You can avoid those fees by holding one of Spirit's co-branded credit cards or earning Spirit status. And speaking of status…


Now Flying with Spirit? Status

Earning airline status is a tricky world. For most travelers, it's rarely worth it – but that's not always the case. And even Spirit is getting into the game.

On paper, Spirit has actually had something like status for years. There were three tiers, from your everyday “Somebody” members to “Elite” flyers to “VIP” members. But no matter how far you climbed, the benefits beyond earning more miles flying Spirit were, in the words of Spirit itself, “pretty much nonexistent.”

“It was seldom used and not particularly well-known,” said Rana Ghosh, Spirit's vice president of Omnichannel, previously explained. 

But Spirit has replaced it with two tiers of bonafide status that are far easier to reach than your average airline status. You can attain Spirit status from spending money with Spirit as well as putting charges on a Spirit Mastercard from Bank of America.

Every dollar you spend on Spirit flights or fees gets you 1 Status Qualifying Point (SQP), while you'll earn 1 SQP for every $10 you put on a Spirit Mastercard. Here's a quick look at the two new tiers of Spirit status, and what you get with each.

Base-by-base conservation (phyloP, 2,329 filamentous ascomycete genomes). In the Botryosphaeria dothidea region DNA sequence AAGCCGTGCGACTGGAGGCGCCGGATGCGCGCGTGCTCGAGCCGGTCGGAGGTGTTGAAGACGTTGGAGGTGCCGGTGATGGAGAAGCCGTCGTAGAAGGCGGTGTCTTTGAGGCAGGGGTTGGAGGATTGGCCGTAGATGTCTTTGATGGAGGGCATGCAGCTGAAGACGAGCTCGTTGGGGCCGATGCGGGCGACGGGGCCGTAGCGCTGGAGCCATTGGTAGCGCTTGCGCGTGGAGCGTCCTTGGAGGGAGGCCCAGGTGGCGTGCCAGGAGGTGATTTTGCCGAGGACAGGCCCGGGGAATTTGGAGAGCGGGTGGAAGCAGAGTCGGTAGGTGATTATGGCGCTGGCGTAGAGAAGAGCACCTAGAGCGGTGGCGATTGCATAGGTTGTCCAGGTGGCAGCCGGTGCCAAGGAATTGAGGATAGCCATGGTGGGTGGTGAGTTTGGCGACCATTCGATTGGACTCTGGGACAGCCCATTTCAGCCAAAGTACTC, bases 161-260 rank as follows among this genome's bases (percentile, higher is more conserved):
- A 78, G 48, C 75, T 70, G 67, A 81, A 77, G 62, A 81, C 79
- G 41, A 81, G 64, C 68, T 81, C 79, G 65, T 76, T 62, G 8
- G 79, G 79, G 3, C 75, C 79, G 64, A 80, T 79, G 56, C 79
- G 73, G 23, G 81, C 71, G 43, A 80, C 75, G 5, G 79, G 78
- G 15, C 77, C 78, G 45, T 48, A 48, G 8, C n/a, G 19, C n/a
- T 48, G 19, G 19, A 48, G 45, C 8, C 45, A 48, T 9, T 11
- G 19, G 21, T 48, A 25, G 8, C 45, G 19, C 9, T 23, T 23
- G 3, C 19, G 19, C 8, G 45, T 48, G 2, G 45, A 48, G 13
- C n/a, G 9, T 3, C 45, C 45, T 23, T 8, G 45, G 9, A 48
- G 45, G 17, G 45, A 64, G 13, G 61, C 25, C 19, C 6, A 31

Spirit Silver Status

  • Attain Silver Status by earning 2,000 SQPs in a year
  • Earn 8x points on airfare and 16x points on extras like seat fees and baggage
  • Free seat selection during check-in, with access to available exit row seats starting three hours pre-departure
  • Get free Shortcut Boarding and Shortcut Security
  • No redemptions fees when you book an award
  • No extra fees for overweight bags
  • Fly same-day standby free
  • Dedicated service line through the Spirit Yellow Glove Concierge


Spirit Gold Status

  • Attain Gold Status by earning 5,000 SQPs in a year